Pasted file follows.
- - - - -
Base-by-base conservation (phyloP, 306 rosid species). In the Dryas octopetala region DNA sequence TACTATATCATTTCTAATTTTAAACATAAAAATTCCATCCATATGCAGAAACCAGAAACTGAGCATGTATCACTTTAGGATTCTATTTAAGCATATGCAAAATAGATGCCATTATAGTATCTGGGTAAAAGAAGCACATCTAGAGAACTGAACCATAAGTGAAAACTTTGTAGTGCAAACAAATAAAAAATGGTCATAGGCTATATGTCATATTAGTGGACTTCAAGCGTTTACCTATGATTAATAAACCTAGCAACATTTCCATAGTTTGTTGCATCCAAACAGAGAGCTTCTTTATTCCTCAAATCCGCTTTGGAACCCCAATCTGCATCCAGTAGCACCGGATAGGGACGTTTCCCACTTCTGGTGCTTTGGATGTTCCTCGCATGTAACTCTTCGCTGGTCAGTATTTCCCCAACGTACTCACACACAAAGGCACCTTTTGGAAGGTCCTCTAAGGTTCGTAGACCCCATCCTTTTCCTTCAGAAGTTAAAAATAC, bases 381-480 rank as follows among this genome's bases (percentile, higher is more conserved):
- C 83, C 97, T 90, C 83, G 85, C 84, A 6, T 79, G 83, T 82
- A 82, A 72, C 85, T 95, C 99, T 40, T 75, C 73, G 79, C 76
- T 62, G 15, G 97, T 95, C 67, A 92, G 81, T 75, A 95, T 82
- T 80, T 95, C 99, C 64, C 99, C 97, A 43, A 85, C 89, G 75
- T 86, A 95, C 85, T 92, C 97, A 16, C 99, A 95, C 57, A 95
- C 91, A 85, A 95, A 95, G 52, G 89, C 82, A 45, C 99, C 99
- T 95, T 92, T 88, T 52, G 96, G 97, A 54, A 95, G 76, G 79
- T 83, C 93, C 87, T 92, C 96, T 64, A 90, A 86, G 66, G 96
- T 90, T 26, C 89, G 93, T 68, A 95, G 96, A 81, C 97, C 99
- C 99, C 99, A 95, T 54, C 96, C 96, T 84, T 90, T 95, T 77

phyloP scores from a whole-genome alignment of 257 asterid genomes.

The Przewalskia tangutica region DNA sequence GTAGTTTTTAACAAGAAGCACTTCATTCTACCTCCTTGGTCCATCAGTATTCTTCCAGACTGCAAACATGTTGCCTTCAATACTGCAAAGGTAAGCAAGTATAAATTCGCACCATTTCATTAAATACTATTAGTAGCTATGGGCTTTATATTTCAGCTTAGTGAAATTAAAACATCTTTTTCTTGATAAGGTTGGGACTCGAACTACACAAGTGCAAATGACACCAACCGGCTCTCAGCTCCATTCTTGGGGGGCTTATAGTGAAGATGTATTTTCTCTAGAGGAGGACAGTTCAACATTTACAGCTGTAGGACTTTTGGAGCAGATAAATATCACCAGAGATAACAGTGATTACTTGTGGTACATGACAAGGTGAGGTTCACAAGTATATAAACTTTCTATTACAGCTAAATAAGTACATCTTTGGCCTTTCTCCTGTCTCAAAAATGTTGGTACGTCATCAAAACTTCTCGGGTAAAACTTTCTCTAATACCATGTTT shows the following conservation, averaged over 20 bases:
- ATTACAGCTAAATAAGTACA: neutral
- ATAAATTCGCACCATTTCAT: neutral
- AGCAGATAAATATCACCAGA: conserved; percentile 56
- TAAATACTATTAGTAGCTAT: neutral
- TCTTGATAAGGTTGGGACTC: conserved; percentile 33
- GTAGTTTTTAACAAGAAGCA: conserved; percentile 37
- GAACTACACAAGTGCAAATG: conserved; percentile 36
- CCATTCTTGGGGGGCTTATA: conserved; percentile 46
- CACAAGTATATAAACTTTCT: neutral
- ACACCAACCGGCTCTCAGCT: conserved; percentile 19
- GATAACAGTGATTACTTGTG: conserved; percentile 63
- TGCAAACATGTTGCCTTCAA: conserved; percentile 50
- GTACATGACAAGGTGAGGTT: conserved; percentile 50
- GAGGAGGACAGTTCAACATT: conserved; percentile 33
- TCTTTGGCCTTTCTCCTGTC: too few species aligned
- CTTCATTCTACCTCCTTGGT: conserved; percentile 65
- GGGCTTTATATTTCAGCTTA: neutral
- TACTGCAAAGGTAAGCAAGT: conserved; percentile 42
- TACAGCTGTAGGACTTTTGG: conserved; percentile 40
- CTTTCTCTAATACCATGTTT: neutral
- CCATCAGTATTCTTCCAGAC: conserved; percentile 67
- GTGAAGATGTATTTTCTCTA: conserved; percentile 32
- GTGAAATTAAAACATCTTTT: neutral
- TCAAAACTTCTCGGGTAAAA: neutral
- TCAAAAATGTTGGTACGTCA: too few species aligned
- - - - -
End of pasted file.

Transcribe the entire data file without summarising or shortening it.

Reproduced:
Base-by-base conservation (phyloP, 306 rosid species). In the Dryas octopetala region DNA sequence TACTATATCATTTCTAATTTTAAACATAAAAATTCCATCCATATGCAGAAACCAGAAACTGAGCATGTATCACTTTAGGATTCTATTTAAGCATATGCAAAATAGATGCCATTATAGTATCTGGGTAAAAGAAGCACATCTAGAGAACTGAACCATAAGTGAAAACTTTGTAGTGCAAACAAATAAAAAATGGTCATAGGCTATATGTCATATTAGTGGACTTCAAGCGTTTACCTATGATTAATAAACCTAGCAACATTTCCATAGTTTGTTGCATCCAAACAGAGAGCTTCTTTATTCCTCAAATCCGCTTTGGAACCCCAATCTGCATCCAGTAGCACCGGATAGGGACGTTTCCCACTTCTGGTGCTTTGGATGTTCCTCGCATGTAACTCTTCGCTGGTCAGTATTTCCCCAACGTACTCACACACAAAGGCACCTTTTGGAAGGTCCTCTAAGGTTCGTAGACCCCATCCTTTTCCTTCAGAAGTTAAAAATAC, bases 381-480 rank as follows among this genome's bases (percentile, higher is more conserved):
- C 83, C 97, T 90, C 83, G 85, C 84, A 6, T 79, G 83, T 82
- A 82, A 72, C 85, T 95, C 99, T 40, T 75, C 73, G 79, C 76
- T 62, G 15, G 97, T 95, C 67, A 92, G 81, T 75, A 95, T 82
- T 80, T 95, C 99, C 64, C 99, C 97, A 43, A 85, C 89, G 75
- T 86, A 95, C 85, T 92, C 97, A 16, C 99, A 95, C 57, A 95
- C 91, A 85, A 95, A 95, G 52, G 89, C 82, A 45, C 99, C 99
- T 95, T 92, T 88, T 52, G 96, G 97, A 54, A 95, G 76, G 79
- T 83, C 93, C 87, T 92, C 96, T 64, A 90, A 86, G 66, G 96
- T 90, T 26, C 89, G 93, T 68, A 95, G 96, A 81, C 97, C 99
- C 99, C 99, A 95, T 54, C 96, C 96, T 84, T 90, T 95, T 77

phyloP scores from a whole-genome alignment of 257 asterid genomes.

The Przewalskia tangutica region DNA sequence GTAGTTTTTAACAAGAAGCACTTCATTCTACCTCCTTGGTCCATCAGTATTCTTCCAGACTGCAAACATGTTGCCTTCAATACTGCAAAGGTAAGCAAGTATAAATTCGCACCATTTCATTAAATACTATTAGTAGCTATGGGCTTTATATTTCAGCTTAGTGAAATTAAAACATCTTTTTCTTGATAAGGTTGGGACTCGAACTACACAAGTGCAAATGACACCAACCGGCTCTCAGCTCCATTCTTGGGGGGCTTATAGTGAAGATGTATTTTCTCTAGAGGAGGACAGTTCAACATTTACAGCTGTAGGACTTTTGGAGCAGATAAATATCACCAGAGATAACAGTGATTACTTGTGGTACATGACAAGGTGAGGTTCACAAGTATATAAACTTTCTATTACAGCTAAATAAGTACATCTTTGGCCTTTCTCCTGTCTCAAAAATGTTGGTACGTCATCAAAACTTCTCGGGTAAAACTTTCTCTAATACCATGTTT shows the following conservation, averaged over 20 bases:
- ATTACAGCTAAATAAGTACA: neutral
- ATAAATTCGCACCATTTCAT: neutral
- AGCAGATAAATATCACCAGA: conserved; percentile 56
- TAAATACTATTAGTAGCTAT: neutral
- TCTTGATAAGGTTGGGACTC: conserved; percentile 33
- GTAGTTTTTAACAAGAAGCA: conserved; percentile 37
- GAACTACACAAGTGCAAATG: conserved; percentile 36
- CCATTCTTGGGGGGCTTATA: conserved; percentile 46
- CACAAGTATATAAACTTTCT: neutral
- ACACCAACCGGCTCTCAGCT: conserved; percentile 19
- GATAACAGTGATTACTTGTG: conserved; percentile 63
- TGCAAACATGTTGCCTTCAA: conserved; percentile 50
- GTACATGACAAGGTGAGGTT: conserved; percentile 50
- GAGGAGGACAGTTCAACATT: conserved; percentile 33
- TCTTTGGCCTTTCTCCTGTC: too few species aligned
- CTTCATTCTACCTCCTTGGT: conserved; percentile 65
- GGGCTTTATATTTCAGCTTA: neutral
- TACTGCAAAGGTAAGCAAGT: conserved; percentile 42
- TACAGCTGTAGGACTTTTGG: conserved; percentile 40
- CTTTCTCTAATACCATGTTT: neutral
- CCATCAGTATTCTTCCAGAC: conserved; percentile 67
- GTGAAGATGTATTTTCTCTA: conserved; percentile 32
- GTGAAATTAAAACATCTTTT: neutral
- TCAAAACTTCTCGGGTAAAA: neutral
- TCAAAAATGTTGGTACGTCA: too few species aligned